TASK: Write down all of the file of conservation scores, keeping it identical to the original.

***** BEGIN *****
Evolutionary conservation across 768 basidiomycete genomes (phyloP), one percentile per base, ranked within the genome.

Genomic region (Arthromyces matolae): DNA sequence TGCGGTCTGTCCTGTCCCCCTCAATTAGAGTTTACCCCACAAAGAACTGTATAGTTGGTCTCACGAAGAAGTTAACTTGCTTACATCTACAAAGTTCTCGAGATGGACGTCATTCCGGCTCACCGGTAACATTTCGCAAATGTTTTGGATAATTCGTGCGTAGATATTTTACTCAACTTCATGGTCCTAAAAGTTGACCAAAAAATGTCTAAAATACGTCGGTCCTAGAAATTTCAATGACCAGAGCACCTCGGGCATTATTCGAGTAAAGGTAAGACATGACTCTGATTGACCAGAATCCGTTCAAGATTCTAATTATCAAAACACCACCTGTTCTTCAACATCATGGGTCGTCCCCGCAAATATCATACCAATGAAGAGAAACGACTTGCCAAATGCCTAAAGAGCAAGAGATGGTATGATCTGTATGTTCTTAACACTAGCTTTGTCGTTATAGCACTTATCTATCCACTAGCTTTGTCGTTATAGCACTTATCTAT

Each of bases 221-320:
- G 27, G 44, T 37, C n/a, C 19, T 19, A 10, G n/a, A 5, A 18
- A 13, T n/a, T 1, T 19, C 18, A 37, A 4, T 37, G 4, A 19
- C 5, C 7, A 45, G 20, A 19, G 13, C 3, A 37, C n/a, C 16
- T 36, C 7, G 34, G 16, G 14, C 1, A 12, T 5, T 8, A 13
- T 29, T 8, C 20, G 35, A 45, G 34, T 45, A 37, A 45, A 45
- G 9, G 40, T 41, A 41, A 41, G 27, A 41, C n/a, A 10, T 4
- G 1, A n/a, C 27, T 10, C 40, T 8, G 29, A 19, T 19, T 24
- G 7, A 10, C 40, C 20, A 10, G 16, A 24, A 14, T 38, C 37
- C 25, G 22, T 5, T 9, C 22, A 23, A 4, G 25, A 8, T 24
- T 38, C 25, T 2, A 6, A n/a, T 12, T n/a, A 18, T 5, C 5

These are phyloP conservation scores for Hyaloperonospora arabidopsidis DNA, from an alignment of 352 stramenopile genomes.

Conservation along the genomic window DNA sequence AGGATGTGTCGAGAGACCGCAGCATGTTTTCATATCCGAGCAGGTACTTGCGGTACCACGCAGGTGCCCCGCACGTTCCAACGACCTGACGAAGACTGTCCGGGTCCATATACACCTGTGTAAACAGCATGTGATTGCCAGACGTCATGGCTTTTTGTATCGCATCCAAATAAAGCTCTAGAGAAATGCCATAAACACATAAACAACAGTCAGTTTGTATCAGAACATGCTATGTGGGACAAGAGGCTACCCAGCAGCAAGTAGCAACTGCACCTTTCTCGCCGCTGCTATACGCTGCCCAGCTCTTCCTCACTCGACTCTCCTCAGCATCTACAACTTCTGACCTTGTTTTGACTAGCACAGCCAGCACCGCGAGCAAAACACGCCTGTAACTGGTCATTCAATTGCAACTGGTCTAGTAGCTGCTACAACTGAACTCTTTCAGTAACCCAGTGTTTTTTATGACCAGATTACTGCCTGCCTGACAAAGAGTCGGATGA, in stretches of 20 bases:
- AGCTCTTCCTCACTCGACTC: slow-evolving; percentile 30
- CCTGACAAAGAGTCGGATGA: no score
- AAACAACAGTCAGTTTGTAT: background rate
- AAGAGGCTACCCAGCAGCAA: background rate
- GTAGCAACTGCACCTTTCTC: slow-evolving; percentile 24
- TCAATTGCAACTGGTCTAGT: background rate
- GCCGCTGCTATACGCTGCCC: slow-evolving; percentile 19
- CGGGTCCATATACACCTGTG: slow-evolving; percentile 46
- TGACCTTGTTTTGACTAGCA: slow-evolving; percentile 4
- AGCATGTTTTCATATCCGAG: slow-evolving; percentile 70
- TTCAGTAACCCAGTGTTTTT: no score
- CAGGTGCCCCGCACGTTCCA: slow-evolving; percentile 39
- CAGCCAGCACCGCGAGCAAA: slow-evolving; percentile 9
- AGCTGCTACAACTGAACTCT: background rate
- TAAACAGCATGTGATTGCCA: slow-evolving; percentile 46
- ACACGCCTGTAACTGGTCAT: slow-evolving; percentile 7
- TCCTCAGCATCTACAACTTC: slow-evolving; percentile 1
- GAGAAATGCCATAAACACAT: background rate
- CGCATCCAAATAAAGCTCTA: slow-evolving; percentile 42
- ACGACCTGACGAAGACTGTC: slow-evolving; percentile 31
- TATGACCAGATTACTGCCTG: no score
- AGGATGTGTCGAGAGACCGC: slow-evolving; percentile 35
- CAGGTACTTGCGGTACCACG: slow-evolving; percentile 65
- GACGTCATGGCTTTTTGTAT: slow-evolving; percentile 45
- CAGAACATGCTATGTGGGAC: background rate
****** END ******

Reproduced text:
Evolutionary conservation across 768 basidiomycete genomes (phyloP), one percentile per base, ranked within the genome.

Genomic region (Arthromyces matolae): DNA sequence TGCGGTCTGTCCTGTCCCCCTCAATTAGAGTTTACCCCACAAAGAACTGTATAGTTGGTCTCACGAAGAAGTTAACTTGCTTACATCTACAAAGTTCTCGAGATGGACGTCATTCCGGCTCACCGGTAACATTTCGCAAATGTTTTGGATAATTCGTGCGTAGATATTTTACTCAACTTCATGGTCCTAAAAGTTGACCAAAAAATGTCTAAAATACGTCGGTCCTAGAAATTTCAATGACCAGAGCACCTCGGGCATTATTCGAGTAAAGGTAAGACATGACTCTGATTGACCAGAATCCGTTCAAGATTCTAATTATCAAAACACCACCTGTTCTTCAACATCATGGGTCGTCCCCGCAAATATCATACCAATGAAGAGAAACGACTTGCCAAATGCCTAAAGAGCAAGAGATGGTATGATCTGTATGTTCTTAACACTAGCTTTGTCGTTATAGCACTTATCTATCCACTAGCTTTGTCGTTATAGCACTTATCTAT

Each of bases 221-320:
- G 27, G 44, T 37, C n/a, C 19, T 19, A 10, G n/a, A 5, A 18
- A 13, T n/a, T 1, T 19, C 18, A 37, A 4, T 37, G 4, A 19
- C 5, C 7, A 45, G 20, A 19, G 13, C 3, A 37, C n/a, C 16
- T 36, C 7, G 34, G 16, G 14, C 1, A 12, T 5, T 8, A 13
- T 29, T 8, C 20, G 35, A 45, G 34, T 45, A 37, A 45, A 45
- G 9, G 40, T 41, A 41, A 41, G 27, A 41, C n/a, A 10, T 4
- G 1, A n/a, C 27, T 10, C 40, T 8, G 29, A 19, T 19, T 24
- G 7, A 10, C 40, C 20, A 10, G 16, A 24, A 14, T 38, C 37
- C 25, G 22, T 5, T 9, C 22, A 23, A 4, G 25, A 8, T 24
- T 38, C 25, T 2, A 6, A n/a, T 12, T n/a, A 18, T 5, C 5

These are phyloP conservation scores for Hyaloperonospora arabidopsidis DNA, from an alignment of 352 stramenopile genomes.

Conservation along the genomic window DNA sequence AGGATGTGTCGAGAGACCGCAGCATGTTTTCATATCCGAGCAGGTACTTGCGGTACCACGCAGGTGCCCCGCACGTTCCAACGACCTGACGAAGACTGTCCGGGTCCATATACACCTGTGTAAACAGCATGTGATTGCCAGACGTCATGGCTTTTTGTATCGCATCCAAATAAAGCTCTAGAGAAATGCCATAAACACATAAACAACAGTCAGTTTGTATCAGAACATGCTATGTGGGACAAGAGGCTACCCAGCAGCAAGTAGCAACTGCACCTTTCTCGCCGCTGCTATACGCTGCCCAGCTCTTCCTCACTCGACTCTCCTCAGCATCTACAACTTCTGACCTTGTTTTGACTAGCACAGCCAGCACCGCGAGCAAAACACGCCTGTAACTGGTCATTCAATTGCAACTGGTCTAGTAGCTGCTACAACTGAACTCTTTCAGTAACCCAGTGTTTTTTATGACCAGATTACTGCCTGCCTGACAAAGAGTCGGATGA, in stretches of 20 bases:
- AGCTCTTCCTCACTCGACTC: slow-evolving; percentile 30
- CCTGACAAAGAGTCGGATGA: no score
- AAACAACAGTCAGTTTGTAT: background rate
- AAGAGGCTACCCAGCAGCAA: background rate
- GTAGCAACTGCACCTTTCTC: slow-evolving; percentile 24
- TCAATTGCAACTGGTCTAGT: background rate
- GCCGCTGCTATACGCTGCCC: slow-evolving; percentile 19
- CGGGTCCATATACACCTGTG: slow-evolving; percentile 46
- TGACCTTGTTTTGACTAGCA: slow-evolving; percentile 4
- AGCATGTTTTCATATCCGAG: slow-evolving; percentile 70
- TTCAGTAACCCAGTGTTTTT: no score
- CAGGTGCCCCGCACGTTCCA: slow-evolving; percentile 39
- CAGCCAGCACCGCGAGCAAA: slow-evolving; percentile 9
- AGCTGCTACAACTGAACTCT: background rate
- TAAACAGCATGTGATTGCCA: slow-evolving; percentile 46
- ACACGCCTGTAACTGGTCAT: slow-evolving; percentile 7
- TCCTCAGCATCTACAACTTC: slow-evolving; percentile 1
- GAGAAATGCCATAAACACAT: background rate
- CGCATCCAAATAAAGCTCTA: slow-evolving; percentile 42
- ACGACCTGACGAAGACTGTC: slow-evolving; percentile 31
- TATGACCAGATTACTGCCTG: no score
- AGGATGTGTCGAGAGACCGC: slow-evolving; percentile 35
- CAGGTACTTGCGGTACCACG: slow-evolving; percentile 65
- GACGTCATGGCTTTTTGTAT: slow-evolving; percentile 45
- CAGAACATGCTATGTGGGAC: background rate